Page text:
Tests of the Standard Model of particle physics are largely the domain of high-energy particle accelerators. However, a research programme recently inaugurated at CERN’s ISOLDE on-line isotope facility is demonstrating that low-energy experiments also have something to say – testing the Standard Model today, and looking for physics beyond it tomorrow.
Nuclear beta decay is nature’s way of redressing any uncomfortable imbalance between the number of protons and neutrons in a nucleus when either becomes excessive. It is a manifestation of the weak interaction, which acts over distances that are small compared with nuclear dimensions. That means that the nucleus can be used as a microlaboratory for investigating the weak interaction, thus putting the Standard Model to the test. ISOLDE is an ideal place for such research, because it is an abundant source of many isotopes with an uncomfortable mixture of protons and neutrons.
The nuclide chosen for ISOLDE’s Standard Model investigation is rubidium-74, which has equal numbers of protons and neutrons – an uncomfortable mixture in a heavy nucleus due to electrostatic repulsion – and is particularly suitable for the task. It decays with a half-life of around 65 ms to krypton-74 via a so-called super allowed Fermi beta transition in which only the vector component of the weak interaction is at work.
Nuclear beta decay, in which a neutron changes into a proton, is described in quark terms as the transition of a “down” quark to an “up” quark. The Cabibbo-Kobayashi-Maskawa matrix has three rows and three columns, which describe all possible quark transitions. Super-allowed beta decays give access to the up-down quark element, Vud, of the matrix. Combining Vud with the other elements, Vus and Vub, allows an important test (unitarity) of a Standard Model containing six quarks arranged pairwise in three generations.
Several experiments on relatively light isotopes have already given a very precise measurement. Curiously, these experiments are proving to be consistently at odds with the Standard Model, differing by more than two standard deviations.
The most precisely known of the three elements, Vud, also carries the most weight and, as such, is still the greatest source of uncertainty. This is due to the fact that the beta decay takes place in the nuclear medium, requiring theoretical corrections that must be constrained.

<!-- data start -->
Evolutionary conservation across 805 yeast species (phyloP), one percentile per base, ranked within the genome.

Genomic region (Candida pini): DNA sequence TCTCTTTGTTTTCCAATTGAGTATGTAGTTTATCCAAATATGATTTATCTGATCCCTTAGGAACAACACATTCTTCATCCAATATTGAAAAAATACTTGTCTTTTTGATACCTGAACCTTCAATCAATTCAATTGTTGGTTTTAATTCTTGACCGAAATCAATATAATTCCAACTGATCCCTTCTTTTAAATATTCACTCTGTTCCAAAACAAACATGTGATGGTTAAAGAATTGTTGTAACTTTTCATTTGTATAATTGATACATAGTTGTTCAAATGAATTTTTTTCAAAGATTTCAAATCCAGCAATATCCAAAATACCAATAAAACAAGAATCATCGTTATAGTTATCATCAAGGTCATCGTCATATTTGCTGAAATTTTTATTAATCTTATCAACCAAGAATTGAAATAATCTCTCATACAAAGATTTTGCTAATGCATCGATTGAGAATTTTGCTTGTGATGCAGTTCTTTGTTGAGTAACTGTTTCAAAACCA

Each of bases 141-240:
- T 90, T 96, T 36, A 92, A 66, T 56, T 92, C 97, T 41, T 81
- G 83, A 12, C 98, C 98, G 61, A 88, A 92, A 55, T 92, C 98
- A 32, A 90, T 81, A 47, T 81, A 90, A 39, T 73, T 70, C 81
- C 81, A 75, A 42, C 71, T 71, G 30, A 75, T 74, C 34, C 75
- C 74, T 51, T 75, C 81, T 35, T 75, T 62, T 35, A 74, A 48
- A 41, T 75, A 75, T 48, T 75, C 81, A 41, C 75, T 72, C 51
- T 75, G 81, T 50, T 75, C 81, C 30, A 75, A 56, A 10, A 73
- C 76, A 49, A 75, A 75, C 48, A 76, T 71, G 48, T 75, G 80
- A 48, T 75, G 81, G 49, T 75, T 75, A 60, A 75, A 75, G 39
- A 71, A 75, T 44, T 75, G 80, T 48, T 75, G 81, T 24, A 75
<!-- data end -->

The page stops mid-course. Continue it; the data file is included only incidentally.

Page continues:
The precision expected from the latest ISOLDE experiments will allow the discrepancy observed in lighter nuclei, if confirmed, to be measured with greater significance and could therefore expose a small chink in the much vaunted Standard Model’s armour. The choice of rubidium-74 will also allow some important nuclear model distinctions to be made, because the heavier the nucleus, the more significant model-dependent Coulomb corrections become.
The ISOLDE experiments will explore three quantities involved in the decay of rubdium-74: the half-life and branching ratio of its super-allowed beta decay, and the mass difference between the parent and daughter nuclei – the Q-value of the decay. Experiments began in November 2000 using three different experimental facilities: the low-energy electron spectrometer ELLI, and the mass spectrometers ISOLTRAP and MISTRAL.
While MISTRAL was conceived specially for short-lived nuclei, the 65 ms half-life of rubidium-74 would normally have been far too short to be successfully measured by the tandem Penning trap spectrometer ISOLTRAP. However, recently developed ion-cooling techniques have allowed ISOLTRAP to extend its lower reach, thereby giving two independent measurements. In the game of high-precision mass determination, measurements by different instruments in the same regime of precision are important for cross-checking any hint of systematic error. ISOLTRAP has also succeeded in improving the measurement of mass of krypton-74, which further constrains the Q-value.
The new ISOLDE data are currently being analysed, with early indications suggesting small but significant deviations from previous mass values. The half-life of rubidium-74 is also the subject of similar studies at the Canadian TRIUMF laboratory’s new ISAC facility (March 2001 p10), the initial results of which have recently been published. The new ISOLDE spectroscopy results are in agreement with those of the ISAC facility, adding the equally important branching ratio measurement.
For the future, the ISOLDE programme aims to go one step further. Whereas ISOLDE today tests the Standard Model with rubidium-74, one of the first experiments scheduled for the REX-TRAP facility will use the nuclear microlaboratory to look for physics beyond the Standard Model. The WITCH experiment (Weak Interaction Studies Using an Electromagnetic Ion Trap), which is scheduled to run in 2002, will look for scalar and tensor components of the weak interaction – physics “forbidden” by the Standard Model.